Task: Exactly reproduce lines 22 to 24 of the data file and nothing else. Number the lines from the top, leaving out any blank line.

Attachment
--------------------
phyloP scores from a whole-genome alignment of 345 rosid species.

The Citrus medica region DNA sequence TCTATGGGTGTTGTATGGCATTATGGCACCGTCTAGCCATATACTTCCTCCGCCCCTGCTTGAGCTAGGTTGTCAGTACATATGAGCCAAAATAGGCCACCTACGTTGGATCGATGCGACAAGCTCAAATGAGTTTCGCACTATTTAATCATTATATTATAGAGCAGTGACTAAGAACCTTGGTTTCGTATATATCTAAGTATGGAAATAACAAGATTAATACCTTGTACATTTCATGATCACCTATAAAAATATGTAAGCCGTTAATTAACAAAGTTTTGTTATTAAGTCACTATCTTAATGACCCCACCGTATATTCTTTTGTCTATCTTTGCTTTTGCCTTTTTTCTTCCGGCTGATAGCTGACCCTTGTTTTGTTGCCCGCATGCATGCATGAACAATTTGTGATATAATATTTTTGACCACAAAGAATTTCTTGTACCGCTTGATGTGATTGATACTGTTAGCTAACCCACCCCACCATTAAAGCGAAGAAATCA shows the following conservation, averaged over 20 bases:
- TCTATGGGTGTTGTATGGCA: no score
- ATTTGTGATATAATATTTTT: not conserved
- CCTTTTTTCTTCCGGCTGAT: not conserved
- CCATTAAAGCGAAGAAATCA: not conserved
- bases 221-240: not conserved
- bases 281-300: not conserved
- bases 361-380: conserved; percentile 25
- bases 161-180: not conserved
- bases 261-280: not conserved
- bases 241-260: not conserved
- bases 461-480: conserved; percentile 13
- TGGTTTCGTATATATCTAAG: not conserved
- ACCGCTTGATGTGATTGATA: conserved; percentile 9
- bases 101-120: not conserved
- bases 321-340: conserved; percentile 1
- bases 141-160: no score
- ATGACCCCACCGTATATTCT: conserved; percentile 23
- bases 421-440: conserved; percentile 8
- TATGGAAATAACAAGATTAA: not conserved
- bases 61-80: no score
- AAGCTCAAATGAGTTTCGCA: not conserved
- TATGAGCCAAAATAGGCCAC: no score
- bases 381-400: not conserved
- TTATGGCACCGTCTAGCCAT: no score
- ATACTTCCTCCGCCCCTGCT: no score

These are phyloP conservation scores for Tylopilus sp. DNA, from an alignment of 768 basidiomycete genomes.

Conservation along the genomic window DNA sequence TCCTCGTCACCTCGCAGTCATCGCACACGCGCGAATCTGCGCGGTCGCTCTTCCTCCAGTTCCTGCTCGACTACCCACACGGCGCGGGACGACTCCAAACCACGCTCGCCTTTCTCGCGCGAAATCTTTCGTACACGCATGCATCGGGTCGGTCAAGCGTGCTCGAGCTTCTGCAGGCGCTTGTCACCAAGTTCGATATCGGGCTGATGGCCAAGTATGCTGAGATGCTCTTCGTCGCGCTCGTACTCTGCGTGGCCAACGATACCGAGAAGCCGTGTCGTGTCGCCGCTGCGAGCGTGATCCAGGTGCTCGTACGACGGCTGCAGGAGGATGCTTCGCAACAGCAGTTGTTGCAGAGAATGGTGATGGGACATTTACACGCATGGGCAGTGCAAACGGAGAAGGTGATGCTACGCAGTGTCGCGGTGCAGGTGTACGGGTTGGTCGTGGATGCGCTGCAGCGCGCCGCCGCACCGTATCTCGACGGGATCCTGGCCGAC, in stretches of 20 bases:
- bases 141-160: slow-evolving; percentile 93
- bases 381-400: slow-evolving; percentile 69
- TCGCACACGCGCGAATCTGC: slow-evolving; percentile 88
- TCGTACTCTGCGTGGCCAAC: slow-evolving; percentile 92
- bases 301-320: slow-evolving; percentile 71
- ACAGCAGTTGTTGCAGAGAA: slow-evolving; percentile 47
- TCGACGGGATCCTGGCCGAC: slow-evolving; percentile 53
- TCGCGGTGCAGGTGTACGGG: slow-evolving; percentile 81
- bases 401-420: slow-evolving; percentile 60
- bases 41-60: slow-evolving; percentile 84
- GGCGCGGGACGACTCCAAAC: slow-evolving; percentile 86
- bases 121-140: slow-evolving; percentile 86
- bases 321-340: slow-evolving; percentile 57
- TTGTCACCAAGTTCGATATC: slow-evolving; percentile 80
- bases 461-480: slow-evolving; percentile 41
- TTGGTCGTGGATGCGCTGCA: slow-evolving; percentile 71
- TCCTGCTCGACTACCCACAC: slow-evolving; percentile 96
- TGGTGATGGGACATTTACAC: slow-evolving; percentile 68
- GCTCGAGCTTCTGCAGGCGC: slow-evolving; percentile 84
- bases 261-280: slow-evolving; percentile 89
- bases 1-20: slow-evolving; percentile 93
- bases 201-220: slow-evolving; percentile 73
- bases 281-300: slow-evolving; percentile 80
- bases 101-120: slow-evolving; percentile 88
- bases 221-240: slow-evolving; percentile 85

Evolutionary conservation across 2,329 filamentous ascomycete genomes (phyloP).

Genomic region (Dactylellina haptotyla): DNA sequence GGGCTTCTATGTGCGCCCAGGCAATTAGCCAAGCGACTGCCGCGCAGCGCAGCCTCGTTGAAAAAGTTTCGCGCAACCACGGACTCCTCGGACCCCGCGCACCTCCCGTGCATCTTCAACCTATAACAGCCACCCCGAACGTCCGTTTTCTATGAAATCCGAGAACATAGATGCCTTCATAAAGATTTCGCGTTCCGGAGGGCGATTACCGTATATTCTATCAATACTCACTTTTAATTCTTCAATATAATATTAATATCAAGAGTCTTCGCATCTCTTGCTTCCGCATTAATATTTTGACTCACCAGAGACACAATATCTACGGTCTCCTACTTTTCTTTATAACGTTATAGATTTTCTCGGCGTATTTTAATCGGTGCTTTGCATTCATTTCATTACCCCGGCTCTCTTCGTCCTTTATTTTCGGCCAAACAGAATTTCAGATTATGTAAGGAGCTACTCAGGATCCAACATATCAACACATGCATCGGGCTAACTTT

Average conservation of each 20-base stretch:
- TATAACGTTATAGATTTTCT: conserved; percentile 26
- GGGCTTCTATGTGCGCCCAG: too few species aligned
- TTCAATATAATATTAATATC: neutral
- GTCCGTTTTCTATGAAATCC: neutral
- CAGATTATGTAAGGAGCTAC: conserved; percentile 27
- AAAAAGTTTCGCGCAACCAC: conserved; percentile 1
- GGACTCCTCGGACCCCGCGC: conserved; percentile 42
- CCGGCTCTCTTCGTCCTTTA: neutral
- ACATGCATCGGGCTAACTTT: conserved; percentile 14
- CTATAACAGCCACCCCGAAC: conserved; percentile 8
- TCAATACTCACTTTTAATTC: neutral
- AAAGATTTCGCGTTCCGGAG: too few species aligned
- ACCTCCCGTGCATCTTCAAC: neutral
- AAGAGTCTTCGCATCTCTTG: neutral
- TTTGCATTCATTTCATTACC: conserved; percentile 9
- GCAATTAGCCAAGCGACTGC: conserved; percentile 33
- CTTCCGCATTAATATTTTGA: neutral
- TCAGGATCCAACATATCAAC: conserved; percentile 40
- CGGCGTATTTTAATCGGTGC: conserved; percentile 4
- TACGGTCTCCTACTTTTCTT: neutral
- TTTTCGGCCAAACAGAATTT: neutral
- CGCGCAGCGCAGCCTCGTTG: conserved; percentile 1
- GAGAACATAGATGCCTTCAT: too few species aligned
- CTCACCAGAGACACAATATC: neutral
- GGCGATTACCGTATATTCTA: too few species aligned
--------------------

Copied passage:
- bases 61-80: no score
- AAGCTCAAATGAGTTTCGCA: not conserved
- TATGAGCCAAAATAGGCCAC: no score